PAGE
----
|Overall, customers were equally willing to purchase baby squash compared
with “medium” sized squash. Very few were interested in “huge” squash.
Most preferred to buy squash by numbers (5-6 baby, 2-4 medium squash)
(89% of respondents) than by the pound. When asked how much they would
pay per pound for squash, most chose $1.00 or less, and many said they
would not pay as much for baby squash per pound than for medium squash.
This response surprised me, given that those who purchased squash paid
$2.00 or more per pound for them.
Are you a market gardener or small farmer who sells squash direct to consumers? Are you a customer who buys local squash at Farmers' Market? Contact me and tell me how your experience and preferences compare. Be sure to tell me where you sell or buy squash.
Six produce vendors who sell
summer squash at the Nampa Farmers' Market filled out
questionnaires concerning their cultural practices on August 5, 2006.
Kevin Laughlin solicited responses from 5 additional squash vendors
Capitol City Public Market
in Boise. To these responses I added my own
management practices. Some respondents did not answer all of the
questions. Here is a summary of the responses:
One vendor claimed he did not fertilize his squash patch. Three vendors
fertilized with compost and/or manure. One vendor uses a cover crop, one
uses pelleted fertilizer, one an “all purpose” fertilizer. One organic
grower uses Gardens Alive. One uses ammonium sulfate, added in amounts
recommended for vegetables by a soil test. (Other respondents did not
mention a soil test, but they were not specifically asked).
In summary, the vendors who sell squash at Farmers’ Market tend to differ in a number of ways from conventional farmers. Market vendors have small plots of squash, generally only a row or two, 60 or fewer plants or hills, as part of a diversified farm or garden with a variety of other crops. Most prepare the soil with a tiller rather than a plow, most plant by hand, use compost or other organic supplements as fertilizer, and use minimal pesticides. Most harvest two to five times a week. Daily harvests are rare, though harvesting takes only 15 to 20 minutes for most reporting vendors. The most that vendors reported bringing to market was 75 lbs of squash. Most vendors sell out of squash at the market or sell most of what they bring, with vendors doing better at the Capitol City Public Market than at the Nampa Farmers’ Market.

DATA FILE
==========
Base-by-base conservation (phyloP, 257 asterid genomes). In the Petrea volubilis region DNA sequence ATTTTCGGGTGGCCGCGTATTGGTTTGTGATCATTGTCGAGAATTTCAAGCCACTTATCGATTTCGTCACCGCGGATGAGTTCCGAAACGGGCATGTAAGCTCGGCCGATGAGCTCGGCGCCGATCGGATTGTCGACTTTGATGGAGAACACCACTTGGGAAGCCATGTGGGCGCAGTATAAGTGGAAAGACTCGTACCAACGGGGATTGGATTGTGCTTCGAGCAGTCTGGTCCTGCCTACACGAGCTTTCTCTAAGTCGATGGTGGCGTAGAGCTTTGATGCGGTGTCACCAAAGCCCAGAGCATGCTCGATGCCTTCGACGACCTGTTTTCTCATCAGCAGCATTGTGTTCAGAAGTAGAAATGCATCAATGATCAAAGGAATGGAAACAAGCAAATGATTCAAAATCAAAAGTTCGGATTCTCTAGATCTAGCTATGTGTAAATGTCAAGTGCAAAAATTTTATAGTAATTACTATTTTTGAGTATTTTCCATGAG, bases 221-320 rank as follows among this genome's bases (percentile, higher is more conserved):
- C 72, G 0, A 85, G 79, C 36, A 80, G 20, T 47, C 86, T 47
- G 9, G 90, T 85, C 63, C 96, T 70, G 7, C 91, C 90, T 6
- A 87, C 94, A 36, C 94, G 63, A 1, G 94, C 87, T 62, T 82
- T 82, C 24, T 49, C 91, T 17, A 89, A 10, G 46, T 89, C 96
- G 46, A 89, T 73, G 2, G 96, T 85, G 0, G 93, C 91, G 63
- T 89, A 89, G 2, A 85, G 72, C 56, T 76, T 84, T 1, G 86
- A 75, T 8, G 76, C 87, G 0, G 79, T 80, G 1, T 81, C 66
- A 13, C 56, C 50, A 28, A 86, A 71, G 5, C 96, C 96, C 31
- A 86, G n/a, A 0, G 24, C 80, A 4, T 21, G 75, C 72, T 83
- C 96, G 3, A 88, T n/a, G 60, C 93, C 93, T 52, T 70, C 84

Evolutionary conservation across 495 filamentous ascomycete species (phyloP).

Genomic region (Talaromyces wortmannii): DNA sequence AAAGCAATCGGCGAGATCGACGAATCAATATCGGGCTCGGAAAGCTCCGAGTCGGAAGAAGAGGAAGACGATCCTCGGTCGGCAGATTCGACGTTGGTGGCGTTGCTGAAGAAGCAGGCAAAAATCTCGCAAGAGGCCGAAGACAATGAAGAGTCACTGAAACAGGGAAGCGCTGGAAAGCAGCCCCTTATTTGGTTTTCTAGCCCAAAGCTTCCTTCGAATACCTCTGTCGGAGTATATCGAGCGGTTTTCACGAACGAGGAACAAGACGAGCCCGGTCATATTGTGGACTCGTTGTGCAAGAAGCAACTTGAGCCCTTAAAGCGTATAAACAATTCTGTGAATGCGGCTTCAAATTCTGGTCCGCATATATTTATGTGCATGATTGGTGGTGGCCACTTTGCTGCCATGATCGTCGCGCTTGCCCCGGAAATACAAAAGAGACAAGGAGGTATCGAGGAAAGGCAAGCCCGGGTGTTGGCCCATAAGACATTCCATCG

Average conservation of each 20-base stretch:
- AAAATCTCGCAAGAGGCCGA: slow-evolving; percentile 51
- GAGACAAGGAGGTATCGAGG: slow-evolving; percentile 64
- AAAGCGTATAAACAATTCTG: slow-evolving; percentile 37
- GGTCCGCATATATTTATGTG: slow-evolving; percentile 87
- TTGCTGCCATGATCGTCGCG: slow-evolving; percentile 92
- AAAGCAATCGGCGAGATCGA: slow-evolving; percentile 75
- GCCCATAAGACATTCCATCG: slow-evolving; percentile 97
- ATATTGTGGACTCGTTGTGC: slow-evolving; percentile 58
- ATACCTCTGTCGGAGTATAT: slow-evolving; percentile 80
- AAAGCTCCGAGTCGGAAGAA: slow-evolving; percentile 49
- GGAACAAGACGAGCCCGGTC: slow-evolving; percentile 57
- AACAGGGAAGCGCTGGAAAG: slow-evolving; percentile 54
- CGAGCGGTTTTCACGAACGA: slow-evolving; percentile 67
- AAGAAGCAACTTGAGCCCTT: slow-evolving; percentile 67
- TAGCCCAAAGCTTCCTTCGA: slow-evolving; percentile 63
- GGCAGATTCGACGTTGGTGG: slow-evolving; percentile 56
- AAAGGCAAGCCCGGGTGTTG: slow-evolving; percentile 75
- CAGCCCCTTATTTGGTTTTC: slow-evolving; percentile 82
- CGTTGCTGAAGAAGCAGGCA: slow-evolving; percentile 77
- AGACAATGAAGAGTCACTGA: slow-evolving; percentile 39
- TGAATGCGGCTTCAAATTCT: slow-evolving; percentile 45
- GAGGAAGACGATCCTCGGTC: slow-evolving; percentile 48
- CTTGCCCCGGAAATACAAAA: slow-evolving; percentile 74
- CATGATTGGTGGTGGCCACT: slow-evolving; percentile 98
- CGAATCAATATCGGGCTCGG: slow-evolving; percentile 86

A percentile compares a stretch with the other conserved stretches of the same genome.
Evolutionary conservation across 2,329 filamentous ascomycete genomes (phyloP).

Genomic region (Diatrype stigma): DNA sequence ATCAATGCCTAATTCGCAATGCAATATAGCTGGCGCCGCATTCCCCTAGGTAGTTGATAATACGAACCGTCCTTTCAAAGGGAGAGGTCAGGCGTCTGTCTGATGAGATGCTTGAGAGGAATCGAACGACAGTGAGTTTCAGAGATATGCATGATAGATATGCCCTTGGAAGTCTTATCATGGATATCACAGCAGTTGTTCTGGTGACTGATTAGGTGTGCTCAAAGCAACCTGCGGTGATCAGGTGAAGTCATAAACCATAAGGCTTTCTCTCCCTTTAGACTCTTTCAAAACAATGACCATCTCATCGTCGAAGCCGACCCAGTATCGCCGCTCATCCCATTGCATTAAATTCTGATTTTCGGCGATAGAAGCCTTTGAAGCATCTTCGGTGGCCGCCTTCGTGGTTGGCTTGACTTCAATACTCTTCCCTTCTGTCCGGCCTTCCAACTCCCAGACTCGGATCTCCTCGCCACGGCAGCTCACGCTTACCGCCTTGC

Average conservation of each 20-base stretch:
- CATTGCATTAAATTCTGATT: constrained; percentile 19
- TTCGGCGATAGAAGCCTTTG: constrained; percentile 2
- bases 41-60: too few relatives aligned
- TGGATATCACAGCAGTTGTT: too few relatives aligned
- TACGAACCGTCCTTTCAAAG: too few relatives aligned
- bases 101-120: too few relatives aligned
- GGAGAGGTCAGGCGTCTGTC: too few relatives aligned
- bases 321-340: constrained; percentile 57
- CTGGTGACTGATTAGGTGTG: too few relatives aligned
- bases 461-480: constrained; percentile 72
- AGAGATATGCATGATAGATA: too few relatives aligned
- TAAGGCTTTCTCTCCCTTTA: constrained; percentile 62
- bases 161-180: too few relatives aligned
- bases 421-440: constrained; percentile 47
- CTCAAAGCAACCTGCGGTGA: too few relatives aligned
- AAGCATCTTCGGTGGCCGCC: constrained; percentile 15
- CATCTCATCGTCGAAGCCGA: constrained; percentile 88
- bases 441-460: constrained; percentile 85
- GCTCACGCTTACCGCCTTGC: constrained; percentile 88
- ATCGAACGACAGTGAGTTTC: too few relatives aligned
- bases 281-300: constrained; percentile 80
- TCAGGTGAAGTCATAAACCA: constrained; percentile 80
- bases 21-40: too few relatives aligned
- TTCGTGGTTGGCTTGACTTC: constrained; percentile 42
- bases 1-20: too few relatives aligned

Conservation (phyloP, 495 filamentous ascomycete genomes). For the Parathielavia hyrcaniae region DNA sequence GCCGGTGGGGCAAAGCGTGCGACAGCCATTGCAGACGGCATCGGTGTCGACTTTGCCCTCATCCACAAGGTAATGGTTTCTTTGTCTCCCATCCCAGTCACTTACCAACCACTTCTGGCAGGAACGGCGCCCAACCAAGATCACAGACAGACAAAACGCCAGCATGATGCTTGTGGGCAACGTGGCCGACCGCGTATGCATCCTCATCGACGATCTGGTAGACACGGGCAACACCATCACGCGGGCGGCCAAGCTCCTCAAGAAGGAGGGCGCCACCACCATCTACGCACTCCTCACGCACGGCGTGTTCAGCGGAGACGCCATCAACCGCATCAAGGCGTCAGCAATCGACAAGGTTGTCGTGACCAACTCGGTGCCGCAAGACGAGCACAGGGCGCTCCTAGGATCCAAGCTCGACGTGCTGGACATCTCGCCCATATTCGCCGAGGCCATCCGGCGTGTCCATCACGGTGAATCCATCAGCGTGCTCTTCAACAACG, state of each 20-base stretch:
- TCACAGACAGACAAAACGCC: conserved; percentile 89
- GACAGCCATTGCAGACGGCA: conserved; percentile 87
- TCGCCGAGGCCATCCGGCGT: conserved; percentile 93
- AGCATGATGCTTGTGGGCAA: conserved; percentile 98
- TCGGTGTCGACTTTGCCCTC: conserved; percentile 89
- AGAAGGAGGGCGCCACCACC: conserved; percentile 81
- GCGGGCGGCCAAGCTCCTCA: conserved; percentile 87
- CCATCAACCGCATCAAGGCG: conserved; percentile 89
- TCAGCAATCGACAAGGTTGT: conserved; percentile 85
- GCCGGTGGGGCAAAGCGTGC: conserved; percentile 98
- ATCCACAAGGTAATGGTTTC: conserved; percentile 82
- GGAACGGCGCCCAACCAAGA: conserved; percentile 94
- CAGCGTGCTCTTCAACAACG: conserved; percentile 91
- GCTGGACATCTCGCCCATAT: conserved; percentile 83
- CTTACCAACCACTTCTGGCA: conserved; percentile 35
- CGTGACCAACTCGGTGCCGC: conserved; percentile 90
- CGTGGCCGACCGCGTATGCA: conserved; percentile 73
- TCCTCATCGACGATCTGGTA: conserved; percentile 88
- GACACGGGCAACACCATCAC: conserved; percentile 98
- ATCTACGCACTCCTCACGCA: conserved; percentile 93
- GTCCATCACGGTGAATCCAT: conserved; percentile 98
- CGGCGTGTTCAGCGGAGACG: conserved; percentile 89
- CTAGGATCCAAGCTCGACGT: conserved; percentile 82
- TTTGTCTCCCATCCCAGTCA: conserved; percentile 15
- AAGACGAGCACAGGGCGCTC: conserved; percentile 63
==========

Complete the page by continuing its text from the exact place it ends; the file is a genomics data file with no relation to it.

Surprisingly, only two vendors reported selling baby squash, including me. The other vendor who sold baby squash did not sell much at farmers’ market, but sold it to restaurants. There is potential to increase the market for this specialty product.
Are you a market gardener or small farmer who sells
squash direct to consumers?
Contact me and tell me how your management practices compare. Be sure to tell me where you grow
and market squash.
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Copyright © December 21,
2007, Karen Strickler. All rights reserved.
updated January 30, 2008.
updated February 6, 2008